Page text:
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Petersen House

From Wikipedia, the free encyclopedia

Petersen House
Petersen House-Ford's Theatre NHS.jpg
Location10th St., NW., between E and F Sts., Washington, D.C.
Coordinates38°53′48″N 77°1′33″W / 38.89667°N 77.02583°W / 38.89667; -77.02583
Area0.29 acre (1200 m²)
Built1849
Architectural styleLate Victorian
Visitation856,079 (2005)
Part ofFord's Theatre National Historic Site (#66000034[1])
Significant dates
Designated CPOctober 15, 1966
Designated NHSFebruary 12, 2017

The Petersen House is a 19th-century federal style row house located at 516 10th Street NW in Washington, D.C. On April 15, 1865, United States President Abraham Lincoln died there after being shot the previous evening at Ford's Theatre, located across the street. The house was built in 1849 by William A. Petersen, a German tailor. Future Vice-President John C. Breckinridge, a friend of the Lincoln family, once rented this house in 1852.[2] In 1865, it served as a boarding house. It has served as a museum since the 1930s, administered by the National Park Service.

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  • ✪ Learn the Story: Petersen House
  • ✪ The Room Where Lincoln Died After Being Shot - Petersen House, Washington DC
  • ✪ Ford's Theater And Petersen House In Washington DC - Lincoln's Assassination
  • ✪ Ford Theatre (where Lincoln was shot) and Petersen House (where Lincoln died)
  • ✪ Abraham Lincoln - Peterson House tour

Transcription

Contents

Lincoln assassination

On the night of April 14, 1865, Lincoln and his wife Mary Todd were attending a performance of Our American Cousin when John Wilkes Booth, an actor and Southern sympathizer, entered the box and shot the President in the back of the head. Henry Rathbone and Clara Harris were also in the box with the Lincolns, and Rathbone suffered serious stab wounds while trying to prevent Booth's escape. Doctors including Charles Leale and Charles Sabin Taft examined Lincoln in the box before having him carried across the street to the Petersen House, where boarder Henry Safford directed them inside.[3]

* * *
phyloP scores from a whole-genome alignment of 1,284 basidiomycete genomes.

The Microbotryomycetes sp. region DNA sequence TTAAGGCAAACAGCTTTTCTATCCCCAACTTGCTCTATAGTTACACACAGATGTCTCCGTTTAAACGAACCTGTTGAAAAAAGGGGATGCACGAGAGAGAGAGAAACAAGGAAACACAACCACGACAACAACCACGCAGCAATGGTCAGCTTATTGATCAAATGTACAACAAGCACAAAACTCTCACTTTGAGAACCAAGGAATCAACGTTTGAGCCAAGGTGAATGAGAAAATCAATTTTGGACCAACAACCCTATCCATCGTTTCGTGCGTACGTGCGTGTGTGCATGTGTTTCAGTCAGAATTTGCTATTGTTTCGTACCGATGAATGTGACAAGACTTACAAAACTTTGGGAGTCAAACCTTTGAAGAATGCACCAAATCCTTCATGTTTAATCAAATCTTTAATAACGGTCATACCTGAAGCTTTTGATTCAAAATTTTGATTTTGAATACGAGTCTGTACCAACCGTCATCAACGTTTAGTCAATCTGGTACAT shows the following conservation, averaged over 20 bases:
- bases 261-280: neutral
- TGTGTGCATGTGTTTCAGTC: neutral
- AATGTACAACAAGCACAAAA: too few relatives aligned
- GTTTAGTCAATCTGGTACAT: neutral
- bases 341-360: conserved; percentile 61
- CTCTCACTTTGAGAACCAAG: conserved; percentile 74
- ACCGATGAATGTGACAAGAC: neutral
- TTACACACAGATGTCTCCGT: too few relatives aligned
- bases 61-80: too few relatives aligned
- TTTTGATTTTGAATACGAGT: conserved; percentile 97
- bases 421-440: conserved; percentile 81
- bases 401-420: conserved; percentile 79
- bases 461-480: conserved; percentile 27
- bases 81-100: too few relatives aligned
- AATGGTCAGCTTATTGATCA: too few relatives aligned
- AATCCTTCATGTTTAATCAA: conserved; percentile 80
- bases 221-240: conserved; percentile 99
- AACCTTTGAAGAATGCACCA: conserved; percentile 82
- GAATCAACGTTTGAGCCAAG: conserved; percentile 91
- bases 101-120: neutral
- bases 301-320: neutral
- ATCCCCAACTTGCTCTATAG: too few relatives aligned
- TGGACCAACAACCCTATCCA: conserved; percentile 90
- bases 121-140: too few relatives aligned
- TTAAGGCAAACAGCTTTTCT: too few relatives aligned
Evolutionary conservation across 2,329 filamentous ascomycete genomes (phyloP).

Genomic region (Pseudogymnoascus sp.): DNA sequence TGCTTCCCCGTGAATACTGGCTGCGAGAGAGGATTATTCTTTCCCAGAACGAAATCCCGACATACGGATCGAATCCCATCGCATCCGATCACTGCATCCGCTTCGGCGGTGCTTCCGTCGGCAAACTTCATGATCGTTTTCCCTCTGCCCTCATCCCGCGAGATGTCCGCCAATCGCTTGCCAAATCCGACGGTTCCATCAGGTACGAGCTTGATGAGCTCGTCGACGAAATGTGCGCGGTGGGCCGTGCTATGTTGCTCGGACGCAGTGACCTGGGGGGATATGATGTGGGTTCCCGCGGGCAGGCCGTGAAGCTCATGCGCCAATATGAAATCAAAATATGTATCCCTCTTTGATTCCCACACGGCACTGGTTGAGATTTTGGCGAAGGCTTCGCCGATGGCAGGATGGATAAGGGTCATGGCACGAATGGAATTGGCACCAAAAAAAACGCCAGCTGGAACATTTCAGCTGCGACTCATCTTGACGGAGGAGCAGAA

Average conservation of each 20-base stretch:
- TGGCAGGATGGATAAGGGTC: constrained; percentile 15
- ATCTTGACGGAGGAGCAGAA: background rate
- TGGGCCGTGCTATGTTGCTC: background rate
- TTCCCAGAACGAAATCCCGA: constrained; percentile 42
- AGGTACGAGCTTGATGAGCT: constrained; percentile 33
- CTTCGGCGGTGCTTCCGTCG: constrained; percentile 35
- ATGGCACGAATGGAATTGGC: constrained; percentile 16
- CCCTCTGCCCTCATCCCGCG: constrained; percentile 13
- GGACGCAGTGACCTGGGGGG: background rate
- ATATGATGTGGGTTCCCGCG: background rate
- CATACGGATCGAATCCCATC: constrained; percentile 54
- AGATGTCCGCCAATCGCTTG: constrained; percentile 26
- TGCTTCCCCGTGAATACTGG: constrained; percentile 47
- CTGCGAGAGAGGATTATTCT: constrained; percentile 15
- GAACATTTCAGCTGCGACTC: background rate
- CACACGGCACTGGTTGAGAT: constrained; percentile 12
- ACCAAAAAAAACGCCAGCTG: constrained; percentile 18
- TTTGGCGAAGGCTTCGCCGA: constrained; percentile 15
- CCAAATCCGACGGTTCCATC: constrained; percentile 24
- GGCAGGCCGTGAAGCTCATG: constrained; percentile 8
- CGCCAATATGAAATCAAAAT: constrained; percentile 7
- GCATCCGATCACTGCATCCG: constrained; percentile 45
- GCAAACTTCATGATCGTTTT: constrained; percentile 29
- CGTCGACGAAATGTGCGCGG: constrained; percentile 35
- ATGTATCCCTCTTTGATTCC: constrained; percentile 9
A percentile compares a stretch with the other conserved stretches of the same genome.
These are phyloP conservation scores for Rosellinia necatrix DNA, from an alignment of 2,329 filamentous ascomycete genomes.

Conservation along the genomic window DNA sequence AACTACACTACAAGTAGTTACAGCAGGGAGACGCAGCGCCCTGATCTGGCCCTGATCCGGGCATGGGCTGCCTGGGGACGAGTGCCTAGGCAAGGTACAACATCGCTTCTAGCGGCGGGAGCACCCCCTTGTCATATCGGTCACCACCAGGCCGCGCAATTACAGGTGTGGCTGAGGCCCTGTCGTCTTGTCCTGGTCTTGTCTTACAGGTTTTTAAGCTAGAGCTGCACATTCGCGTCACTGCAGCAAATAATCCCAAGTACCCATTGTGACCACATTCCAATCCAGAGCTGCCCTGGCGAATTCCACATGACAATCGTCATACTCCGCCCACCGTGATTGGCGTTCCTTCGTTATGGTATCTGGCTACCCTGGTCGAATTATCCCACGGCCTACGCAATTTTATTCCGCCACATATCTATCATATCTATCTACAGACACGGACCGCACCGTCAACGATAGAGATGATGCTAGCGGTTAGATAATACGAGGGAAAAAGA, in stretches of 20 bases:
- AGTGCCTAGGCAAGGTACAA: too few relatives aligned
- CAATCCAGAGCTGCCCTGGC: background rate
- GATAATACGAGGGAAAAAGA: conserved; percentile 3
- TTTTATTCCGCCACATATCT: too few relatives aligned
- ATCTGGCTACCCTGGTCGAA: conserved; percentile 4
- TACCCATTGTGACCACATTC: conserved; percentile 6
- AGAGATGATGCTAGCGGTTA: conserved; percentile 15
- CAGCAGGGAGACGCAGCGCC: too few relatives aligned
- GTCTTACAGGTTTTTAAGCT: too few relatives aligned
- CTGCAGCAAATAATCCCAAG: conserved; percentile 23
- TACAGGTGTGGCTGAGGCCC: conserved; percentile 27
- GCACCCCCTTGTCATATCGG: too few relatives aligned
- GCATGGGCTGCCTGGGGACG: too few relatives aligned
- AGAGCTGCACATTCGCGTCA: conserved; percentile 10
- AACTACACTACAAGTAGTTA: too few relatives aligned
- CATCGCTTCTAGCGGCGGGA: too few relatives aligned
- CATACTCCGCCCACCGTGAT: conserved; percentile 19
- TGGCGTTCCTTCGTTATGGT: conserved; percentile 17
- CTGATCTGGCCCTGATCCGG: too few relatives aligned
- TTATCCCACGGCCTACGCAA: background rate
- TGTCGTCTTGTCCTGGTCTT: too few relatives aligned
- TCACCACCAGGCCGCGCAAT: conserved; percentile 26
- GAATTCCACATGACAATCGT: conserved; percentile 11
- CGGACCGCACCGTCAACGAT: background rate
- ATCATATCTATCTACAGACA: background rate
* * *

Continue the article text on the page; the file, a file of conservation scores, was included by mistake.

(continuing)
Physicians continually removed blood clots which formed over the wound and poured out the excess brain fluid and brain matter from where the bullet had entered Lincoln's head in order to relieve pressure on the brain. However, the external and internal hemorrhaging continued throughout the night.

During the night and early morning, guards patrolled outside to prevent onlookers from coming inside the house. Lincoln's Cabinet members, Generals, and various members of Congress were allowed to see the President.

Lincoln died in the house on April 15, 1865, at 7:22 a.m., aged 56.[4] Individuals in the room when he died included his son Robert Todd Lincoln, Senator Charles Sumner, generals Henry Wager Halleck, Richard James Oglesby and Montgomery C. Meigs, and Secretary of War Edwin Stanton. Booth was located in Virginia 11 days later and was shot by Union forces, dying two hours later.

Today

Black-and-white photo of three story rowhouse, plus basement, with man standing on stoop, sign in front of stoop, and flag waving.
Black-and-white photo of three story rowhouse, plus basement, with man standing on stoop, sign in front of stoop, and flag waving.

Since 1933, the National Park Service has maintained it as a historical museum, recreating the scene at the time of Lincoln's death. The bed that Lincoln occupied and other items from the bedroom had been bought by Chicago collector, Charles F. Gunther, and are now owned by and on display at the Chicago History Museum.[5][6] However, replicas have taken their places.[7] The bloodstained pillow and pillowcases are the ones used by Lincoln.[8] Also featured is a large tower of books about Lincoln.

Today, the Petersen House is administered by the National Park Service as part of the Ford's Theatre National Historic Site. Usually the house is open to visitors daily from 9:00 a.m. to 5:00 p.m.[9] Admission is free, but requires a time ticket.[3]

Images

References

  1. ^ "National Register Information System". National Register of Historic Places. National Park Service. 2009-03-13.
  2. ^ Davis, William C. (2010). Breckinridge: Statesman, Soldier, Symbol. Lexington, Kentucky: The University Press of Kentucky. pp. 74, 513–514. ISBN 0807100684.
  3. ^ a b Petersen House at Ford's Theatre website
  4. ^ "Hotels and Other Public Buildings: The Petersen House".
  5. ^ Ted Knutson. "Believe it or not, museum collections tell a story". Chicago Tribune. July 27, 1984. LF16.
  6. ^ http://lincolnat200.org/exhibits/show/nowhebelongs/tyrannis/deathbed[permanent dead link]
  7. ^ "The House Where Lincoln Died in Washington, D.C. - Attraction - Frommer's". www.frommers.com. Retrieved 6 April 2018.
  8. ^ Brown, David. "Is Lincoln Earliest Recorded Case of Rare Disease?". The Washington Post. Retrieved May 22, 2010.
  9. ^ "Ford's Theatre  (U.S. National Park Service)". www.nps.gov. Retrieved 6 April 2018.
This page was last edited on 7 September 2019, at 22:18
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